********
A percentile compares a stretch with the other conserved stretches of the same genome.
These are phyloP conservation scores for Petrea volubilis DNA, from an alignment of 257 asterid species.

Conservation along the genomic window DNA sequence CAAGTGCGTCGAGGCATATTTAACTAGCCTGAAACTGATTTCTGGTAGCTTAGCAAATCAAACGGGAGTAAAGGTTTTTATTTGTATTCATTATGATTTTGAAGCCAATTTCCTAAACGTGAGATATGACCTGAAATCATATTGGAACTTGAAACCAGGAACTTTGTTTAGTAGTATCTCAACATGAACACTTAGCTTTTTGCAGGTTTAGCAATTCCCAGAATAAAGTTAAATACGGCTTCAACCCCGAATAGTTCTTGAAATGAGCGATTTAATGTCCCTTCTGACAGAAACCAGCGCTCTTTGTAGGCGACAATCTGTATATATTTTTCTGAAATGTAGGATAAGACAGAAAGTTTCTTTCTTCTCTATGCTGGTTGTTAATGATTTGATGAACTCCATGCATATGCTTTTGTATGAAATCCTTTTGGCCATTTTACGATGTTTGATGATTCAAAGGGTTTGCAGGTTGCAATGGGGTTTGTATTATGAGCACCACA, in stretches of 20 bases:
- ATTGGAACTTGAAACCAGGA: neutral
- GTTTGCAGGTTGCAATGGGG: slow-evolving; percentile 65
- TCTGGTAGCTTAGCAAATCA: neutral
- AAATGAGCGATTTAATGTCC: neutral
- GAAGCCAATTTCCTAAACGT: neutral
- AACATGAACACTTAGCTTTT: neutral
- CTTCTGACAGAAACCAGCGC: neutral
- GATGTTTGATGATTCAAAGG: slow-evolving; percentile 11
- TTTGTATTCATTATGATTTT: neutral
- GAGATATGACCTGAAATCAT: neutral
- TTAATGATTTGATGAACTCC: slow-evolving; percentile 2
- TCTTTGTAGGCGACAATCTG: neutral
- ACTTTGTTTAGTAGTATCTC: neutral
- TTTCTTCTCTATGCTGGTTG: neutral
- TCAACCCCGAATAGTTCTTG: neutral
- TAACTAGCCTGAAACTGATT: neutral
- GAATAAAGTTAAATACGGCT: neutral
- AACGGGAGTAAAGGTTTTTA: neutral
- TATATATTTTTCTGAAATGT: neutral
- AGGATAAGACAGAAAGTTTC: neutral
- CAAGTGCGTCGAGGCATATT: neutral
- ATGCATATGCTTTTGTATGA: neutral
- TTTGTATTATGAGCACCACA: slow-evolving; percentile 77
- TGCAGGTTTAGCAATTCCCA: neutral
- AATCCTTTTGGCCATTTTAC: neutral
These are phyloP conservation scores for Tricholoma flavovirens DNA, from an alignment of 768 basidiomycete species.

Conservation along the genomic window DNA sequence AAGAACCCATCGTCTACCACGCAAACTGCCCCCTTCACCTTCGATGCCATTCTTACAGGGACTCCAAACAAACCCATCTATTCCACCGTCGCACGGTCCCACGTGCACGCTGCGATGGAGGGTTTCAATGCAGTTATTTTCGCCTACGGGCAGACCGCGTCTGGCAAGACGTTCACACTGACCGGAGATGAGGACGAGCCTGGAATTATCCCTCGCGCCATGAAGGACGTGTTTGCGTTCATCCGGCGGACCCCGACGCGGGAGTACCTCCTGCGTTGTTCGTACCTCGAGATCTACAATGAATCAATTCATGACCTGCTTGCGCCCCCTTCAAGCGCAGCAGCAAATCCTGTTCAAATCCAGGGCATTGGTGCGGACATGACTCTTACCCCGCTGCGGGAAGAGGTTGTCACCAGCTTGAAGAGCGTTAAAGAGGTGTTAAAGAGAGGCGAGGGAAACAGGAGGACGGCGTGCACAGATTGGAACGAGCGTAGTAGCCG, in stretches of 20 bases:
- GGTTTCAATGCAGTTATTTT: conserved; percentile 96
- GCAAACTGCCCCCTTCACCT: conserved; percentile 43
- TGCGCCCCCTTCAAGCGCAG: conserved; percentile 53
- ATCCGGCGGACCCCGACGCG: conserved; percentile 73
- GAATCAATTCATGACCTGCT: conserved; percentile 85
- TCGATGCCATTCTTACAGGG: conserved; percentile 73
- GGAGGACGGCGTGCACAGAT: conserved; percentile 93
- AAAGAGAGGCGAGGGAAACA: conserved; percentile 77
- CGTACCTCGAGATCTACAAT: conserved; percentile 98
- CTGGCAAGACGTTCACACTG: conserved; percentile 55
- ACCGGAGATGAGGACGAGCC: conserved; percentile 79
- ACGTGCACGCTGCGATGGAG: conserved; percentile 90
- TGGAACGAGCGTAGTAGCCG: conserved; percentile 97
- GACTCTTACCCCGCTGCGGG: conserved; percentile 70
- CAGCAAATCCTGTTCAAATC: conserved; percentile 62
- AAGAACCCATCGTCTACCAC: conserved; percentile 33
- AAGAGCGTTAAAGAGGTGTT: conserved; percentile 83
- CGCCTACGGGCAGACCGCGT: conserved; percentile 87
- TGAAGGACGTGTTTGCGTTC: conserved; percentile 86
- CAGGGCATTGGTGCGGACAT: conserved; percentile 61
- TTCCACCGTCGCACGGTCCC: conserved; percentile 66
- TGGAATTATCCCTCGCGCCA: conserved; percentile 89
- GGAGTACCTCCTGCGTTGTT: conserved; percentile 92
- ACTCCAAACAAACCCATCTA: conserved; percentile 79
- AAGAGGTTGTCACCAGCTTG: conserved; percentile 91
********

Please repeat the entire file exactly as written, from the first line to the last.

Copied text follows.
A percentile compares a stretch with the other conserved stretches of the same genome.
These are phyloP conservation scores for Petrea volubilis DNA, from an alignment of 257 asterid species.

Conservation along the genomic window DNA sequence CAAGTGCGTCGAGGCATATTTAACTAGCCTGAAACTGATTTCTGGTAGCTTAGCAAATCAAACGGGAGTAAAGGTTTTTATTTGTATTCATTATGATTTTGAAGCCAATTTCCTAAACGTGAGATATGACCTGAAATCATATTGGAACTTGAAACCAGGAACTTTGTTTAGTAGTATCTCAACATGAACACTTAGCTTTTTGCAGGTTTAGCAATTCCCAGAATAAAGTTAAATACGGCTTCAACCCCGAATAGTTCTTGAAATGAGCGATTTAATGTCCCTTCTGACAGAAACCAGCGCTCTTTGTAGGCGACAATCTGTATATATTTTTCTGAAATGTAGGATAAGACAGAAAGTTTCTTTCTTCTCTATGCTGGTTGTTAATGATTTGATGAACTCCATGCATATGCTTTTGTATGAAATCCTTTTGGCCATTTTACGATGTTTGATGATTCAAAGGGTTTGCAGGTTGCAATGGGGTTTGTATTATGAGCACCACA, in stretches of 20 bases:
- ATTGGAACTTGAAACCAGGA: neutral
- GTTTGCAGGTTGCAATGGGG: slow-evolving; percentile 65
- TCTGGTAGCTTAGCAAATCA: neutral
- AAATGAGCGATTTAATGTCC: neutral
- GAAGCCAATTTCCTAAACGT: neutral
- AACATGAACACTTAGCTTTT: neutral
- CTTCTGACAGAAACCAGCGC: neutral
- GATGTTTGATGATTCAAAGG: slow-evolving; percentile 11
- TTTGTATTCATTATGATTTT: neutral
- GAGATATGACCTGAAATCAT: neutral
- TTAATGATTTGATGAACTCC: slow-evolving; percentile 2
- TCTTTGTAGGCGACAATCTG: neutral
- ACTTTGTTTAGTAGTATCTC: neutral
- TTTCTTCTCTATGCTGGTTG: neutral
- TCAACCCCGAATAGTTCTTG: neutral
- TAACTAGCCTGAAACTGATT: neutral
- GAATAAAGTTAAATACGGCT: neutral
- AACGGGAGTAAAGGTTTTTA: neutral
- TATATATTTTTCTGAAATGT: neutral
- AGGATAAGACAGAAAGTTTC: neutral
- CAAGTGCGTCGAGGCATATT: neutral
- ATGCATATGCTTTTGTATGA: neutral
- TTTGTATTATGAGCACCACA: slow-evolving; percentile 77
- TGCAGGTTTAGCAATTCCCA: neutral
- AATCCTTTTGGCCATTTTAC: neutral
These are phyloP conservation scores for Tricholoma flavovirens DNA, from an alignment of 768 basidiomycete species.

Conservation along the genomic window DNA sequence AAGAACCCATCGTCTACCACGCAAACTGCCCCCTTCACCTTCGATGCCATTCTTACAGGGACTCCAAACAAACCCATCTATTCCACCGTCGCACGGTCCCACGTGCACGCTGCGATGGAGGGTTTCAATGCAGTTATTTTCGCCTACGGGCAGACCGCGTCTGGCAAGACGTTCACACTGACCGGAGATGAGGACGAGCCTGGAATTATCCCTCGCGCCATGAAGGACGTGTTTGCGTTCATCCGGCGGACCCCGACGCGGGAGTACCTCCTGCGTTGTTCGTACCTCGAGATCTACAATGAATCAATTCATGACCTGCTTGCGCCCCCTTCAAGCGCAGCAGCAAATCCTGTTCAAATCCAGGGCATTGGTGCGGACATGACTCTTACCCCGCTGCGGGAAGAGGTTGTCACCAGCTTGAAGAGCGTTAAAGAGGTGTTAAAGAGAGGCGAGGGAAACAGGAGGACGGCGTGCACAGATTGGAACGAGCGTAGTAGCCG, in stretches of 20 bases:
- GGTTTCAATGCAGTTATTTT: conserved; percentile 96
- GCAAACTGCCCCCTTCACCT: conserved; percentile 43
- TGCGCCCCCTTCAAGCGCAG: conserved; percentile 53
- ATCCGGCGGACCCCGACGCG: conserved; percentile 73
- GAATCAATTCATGACCTGCT: conserved; percentile 85
- TCGATGCCATTCTTACAGGG: conserved; percentile 73
- GGAGGACGGCGTGCACAGAT: conserved; percentile 93
- AAAGAGAGGCGAGGGAAACA: conserved; percentile 77
- CGTACCTCGAGATCTACAAT: conserved; percentile 98
- CTGGCAAGACGTTCACACTG: conserved; percentile 55
- ACCGGAGATGAGGACGAGCC: conserved; percentile 79
- ACGTGCACGCTGCGATGGAG: conserved; percentile 90
- TGGAACGAGCGTAGTAGCCG: conserved; percentile 97
- GACTCTTACCCCGCTGCGGG: conserved; percentile 70
- CAGCAAATCCTGTTCAAATC: conserved; percentile 62
- AAGAACCCATCGTCTACCAC: conserved; percentile 33
- AAGAGCGTTAAAGAGGTGTT: conserved; percentile 83
- CGCCTACGGGCAGACCGCGT: conserved; percentile 87
- TGAAGGACGTGTTTGCGTTC: conserved; percentile 86
- CAGGGCATTGGTGCGGACAT: conserved; percentile 61
- TTCCACCGTCGCACGGTCCC: conserved; percentile 66
- TGGAATTATCCCTCGCGCCA: conserved; percentile 89
- GGAGTACCTCCTGCGTTGTT: conserved; percentile 92
- ACTCCAAACAAACCCATCTA: conserved; percentile 79
- AAGAGGTTGTCACCAGCTTG: conserved; percentile 91